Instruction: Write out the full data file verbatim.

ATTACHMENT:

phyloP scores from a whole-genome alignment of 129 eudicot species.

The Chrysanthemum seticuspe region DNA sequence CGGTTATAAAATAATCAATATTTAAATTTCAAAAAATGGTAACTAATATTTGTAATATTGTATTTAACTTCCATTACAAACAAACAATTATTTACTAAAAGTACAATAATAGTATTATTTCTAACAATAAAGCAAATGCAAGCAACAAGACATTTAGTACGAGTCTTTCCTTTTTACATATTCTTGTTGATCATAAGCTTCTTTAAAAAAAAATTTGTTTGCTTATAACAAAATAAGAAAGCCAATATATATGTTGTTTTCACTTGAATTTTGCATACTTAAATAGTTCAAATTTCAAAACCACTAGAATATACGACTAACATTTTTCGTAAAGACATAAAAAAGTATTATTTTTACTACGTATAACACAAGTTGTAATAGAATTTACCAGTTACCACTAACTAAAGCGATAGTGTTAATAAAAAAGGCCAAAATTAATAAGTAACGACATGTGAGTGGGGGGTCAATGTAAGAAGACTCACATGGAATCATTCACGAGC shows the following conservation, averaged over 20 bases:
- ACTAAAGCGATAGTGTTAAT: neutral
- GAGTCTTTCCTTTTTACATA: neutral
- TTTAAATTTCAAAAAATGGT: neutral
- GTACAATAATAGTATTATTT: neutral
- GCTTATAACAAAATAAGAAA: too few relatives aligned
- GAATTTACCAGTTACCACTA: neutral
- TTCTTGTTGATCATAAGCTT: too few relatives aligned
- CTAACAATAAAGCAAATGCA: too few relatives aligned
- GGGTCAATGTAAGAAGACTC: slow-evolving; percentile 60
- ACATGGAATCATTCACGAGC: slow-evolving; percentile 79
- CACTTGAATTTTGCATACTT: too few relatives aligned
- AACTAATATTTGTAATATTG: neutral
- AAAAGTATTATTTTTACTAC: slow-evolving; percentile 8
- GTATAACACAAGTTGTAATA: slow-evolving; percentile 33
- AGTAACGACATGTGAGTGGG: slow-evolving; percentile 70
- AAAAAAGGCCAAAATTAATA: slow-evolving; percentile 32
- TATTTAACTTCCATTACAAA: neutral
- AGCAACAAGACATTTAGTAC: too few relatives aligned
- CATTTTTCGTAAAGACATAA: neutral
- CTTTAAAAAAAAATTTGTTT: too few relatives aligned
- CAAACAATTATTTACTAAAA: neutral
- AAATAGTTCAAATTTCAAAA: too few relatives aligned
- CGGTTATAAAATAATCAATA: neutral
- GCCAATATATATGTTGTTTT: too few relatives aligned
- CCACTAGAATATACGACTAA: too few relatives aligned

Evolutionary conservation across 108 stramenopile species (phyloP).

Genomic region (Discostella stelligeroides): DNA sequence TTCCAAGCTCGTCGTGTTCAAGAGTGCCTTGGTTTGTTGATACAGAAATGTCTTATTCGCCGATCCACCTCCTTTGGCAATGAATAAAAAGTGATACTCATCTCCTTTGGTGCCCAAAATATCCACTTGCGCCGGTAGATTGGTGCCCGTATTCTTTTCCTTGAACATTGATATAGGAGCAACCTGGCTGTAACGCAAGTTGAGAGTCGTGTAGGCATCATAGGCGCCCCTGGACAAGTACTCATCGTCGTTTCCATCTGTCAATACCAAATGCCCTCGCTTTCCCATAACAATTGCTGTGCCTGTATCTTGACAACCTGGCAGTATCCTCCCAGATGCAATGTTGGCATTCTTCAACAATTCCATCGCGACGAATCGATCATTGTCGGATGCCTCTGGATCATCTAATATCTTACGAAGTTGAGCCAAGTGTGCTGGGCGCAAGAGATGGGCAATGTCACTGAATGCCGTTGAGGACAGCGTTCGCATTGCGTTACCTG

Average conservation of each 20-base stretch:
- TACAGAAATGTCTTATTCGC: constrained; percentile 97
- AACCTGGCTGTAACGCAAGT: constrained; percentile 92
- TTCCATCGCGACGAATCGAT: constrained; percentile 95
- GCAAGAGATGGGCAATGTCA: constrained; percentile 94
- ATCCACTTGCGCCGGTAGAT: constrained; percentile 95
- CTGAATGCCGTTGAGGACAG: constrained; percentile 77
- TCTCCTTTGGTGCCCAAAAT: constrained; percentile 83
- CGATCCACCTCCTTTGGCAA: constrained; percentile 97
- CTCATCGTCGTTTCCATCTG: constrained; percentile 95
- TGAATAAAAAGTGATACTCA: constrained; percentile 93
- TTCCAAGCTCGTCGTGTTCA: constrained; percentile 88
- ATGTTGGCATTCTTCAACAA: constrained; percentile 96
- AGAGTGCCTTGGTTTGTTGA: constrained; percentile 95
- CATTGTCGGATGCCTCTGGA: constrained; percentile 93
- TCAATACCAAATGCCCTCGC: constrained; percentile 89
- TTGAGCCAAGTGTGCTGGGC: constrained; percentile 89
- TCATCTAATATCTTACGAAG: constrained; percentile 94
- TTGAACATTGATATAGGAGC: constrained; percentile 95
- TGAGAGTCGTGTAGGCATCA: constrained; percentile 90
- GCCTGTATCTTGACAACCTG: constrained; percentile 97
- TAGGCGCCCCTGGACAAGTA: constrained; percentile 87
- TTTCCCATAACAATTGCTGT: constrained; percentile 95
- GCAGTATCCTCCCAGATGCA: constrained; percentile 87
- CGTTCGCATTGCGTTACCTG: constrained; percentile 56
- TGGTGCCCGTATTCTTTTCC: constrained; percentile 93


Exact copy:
phyloP scores from a whole-genome alignment of 129 eudicot species.

The Chrysanthemum seticuspe region DNA sequence CGGTTATAAAATAATCAATATTTAAATTTCAAAAAATGGTAACTAATATTTGTAATATTGTATTTAACTTCCATTACAAACAAACAATTATTTACTAAAAGTACAATAATAGTATTATTTCTAACAATAAAGCAAATGCAAGCAACAAGACATTTAGTACGAGTCTTTCCTTTTTACATATTCTTGTTGATCATAAGCTTCTTTAAAAAAAAATTTGTTTGCTTATAACAAAATAAGAAAGCCAATATATATGTTGTTTTCACTTGAATTTTGCATACTTAAATAGTTCAAATTTCAAAACCACTAGAATATACGACTAACATTTTTCGTAAAGACATAAAAAAGTATTATTTTTACTACGTATAACACAAGTTGTAATAGAATTTACCAGTTACCACTAACTAAAGCGATAGTGTTAATAAAAAAGGCCAAAATTAATAAGTAACGACATGTGAGTGGGGGGTCAATGTAAGAAGACTCACATGGAATCATTCACGAGC shows the following conservation, averaged over 20 bases:
- ACTAAAGCGATAGTGTTAAT: neutral
- GAGTCTTTCCTTTTTACATA: neutral
- TTTAAATTTCAAAAAATGGT: neutral
- GTACAATAATAGTATTATTT: neutral
- GCTTATAACAAAATAAGAAA: too few relatives aligned
- GAATTTACCAGTTACCACTA: neutral
- TTCTTGTTGATCATAAGCTT: too few relatives aligned
- CTAACAATAAAGCAAATGCA: too few relatives aligned
- GGGTCAATGTAAGAAGACTC: slow-evolving; percentile 60
- ACATGGAATCATTCACGAGC: slow-evolving; percentile 79
- CACTTGAATTTTGCATACTT: too few relatives aligned
- AACTAATATTTGTAATATTG: neutral
- AAAAGTATTATTTTTACTAC: slow-evolving; percentile 8
- GTATAACACAAGTTGTAATA: slow-evolving; percentile 33
- AGTAACGACATGTGAGTGGG: slow-evolving; percentile 70
- AAAAAAGGCCAAAATTAATA: slow-evolving; percentile 32
- TATTTAACTTCCATTACAAA: neutral
- AGCAACAAGACATTTAGTAC: too few relatives aligned
- CATTTTTCGTAAAGACATAA: neutral
- CTTTAAAAAAAAATTTGTTT: too few relatives aligned
- CAAACAATTATTTACTAAAA: neutral
- AAATAGTTCAAATTTCAAAA: too few relatives aligned
- CGGTTATAAAATAATCAATA: neutral
- GCCAATATATATGTTGTTTT: too few relatives aligned
- CCACTAGAATATACGACTAA: too few relatives aligned

Evolutionary conservation across 108 stramenopile species (phyloP).

Genomic region (Discostella stelligeroides): DNA sequence TTCCAAGCTCGTCGTGTTCAAGAGTGCCTTGGTTTGTTGATACAGAAATGTCTTATTCGCCGATCCACCTCCTTTGGCAATGAATAAAAAGTGATACTCATCTCCTTTGGTGCCCAAAATATCCACTTGCGCCGGTAGATTGGTGCCCGTATTCTTTTCCTTGAACATTGATATAGGAGCAACCTGGCTGTAACGCAAGTTGAGAGTCGTGTAGGCATCATAGGCGCCCCTGGACAAGTACTCATCGTCGTTTCCATCTGTCAATACCAAATGCCCTCGCTTTCCCATAACAATTGCTGTGCCTGTATCTTGACAACCTGGCAGTATCCTCCCAGATGCAATGTTGGCATTCTTCAACAATTCCATCGCGACGAATCGATCATTGTCGGATGCCTCTGGATCATCTAATATCTTACGAAGTTGAGCCAAGTGTGCTGGGCGCAAGAGATGGGCAATGTCACTGAATGCCGTTGAGGACAGCGTTCGCATTGCGTTACCTG

Average conservation of each 20-base stretch:
- TACAGAAATGTCTTATTCGC: constrained; percentile 97
- AACCTGGCTGTAACGCAAGT: constrained; percentile 92
- TTCCATCGCGACGAATCGAT: constrained; percentile 95
- GCAAGAGATGGGCAATGTCA: constrained; percentile 94
- ATCCACTTGCGCCGGTAGAT: constrained; percentile 95
- CTGAATGCCGTTGAGGACAG: constrained; percentile 77
- TCTCCTTTGGTGCCCAAAAT: constrained; percentile 83
- CGATCCACCTCCTTTGGCAA: constrained; percentile 97
- CTCATCGTCGTTTCCATCTG: constrained; percentile 95
- TGAATAAAAAGTGATACTCA: constrained; percentile 93
- TTCCAAGCTCGTCGTGTTCA: constrained; percentile 88
- ATGTTGGCATTCTTCAACAA: constrained; percentile 96
- AGAGTGCCTTGGTTTGTTGA: constrained; percentile 95
- CATTGTCGGATGCCTCTGGA: constrained; percentile 93
- TCAATACCAAATGCCCTCGC: constrained; percentile 89
- TTGAGCCAAGTGTGCTGGGC: constrained; percentile 89
- TCATCTAATATCTTACGAAG: constrained; percentile 94
- TTGAACATTGATATAGGAGC: constrained; percentile 95
- TGAGAGTCGTGTAGGCATCA: constrained; percentile 90
- GCCTGTATCTTGACAACCTG: constrained; percentile 97
- TAGGCGCCCCTGGACAAGTA: constrained; percentile 87
- TTTCCCATAACAATTGCTGT: constrained; percentile 95
- GCAGTATCCTCCCAGATGCA: constrained; percentile 87
- CGTTCGCATTGCGTTACCTG: constrained; percentile 56
- TGGTGCCCGTATTCTTTTCC: constrained; percentile 93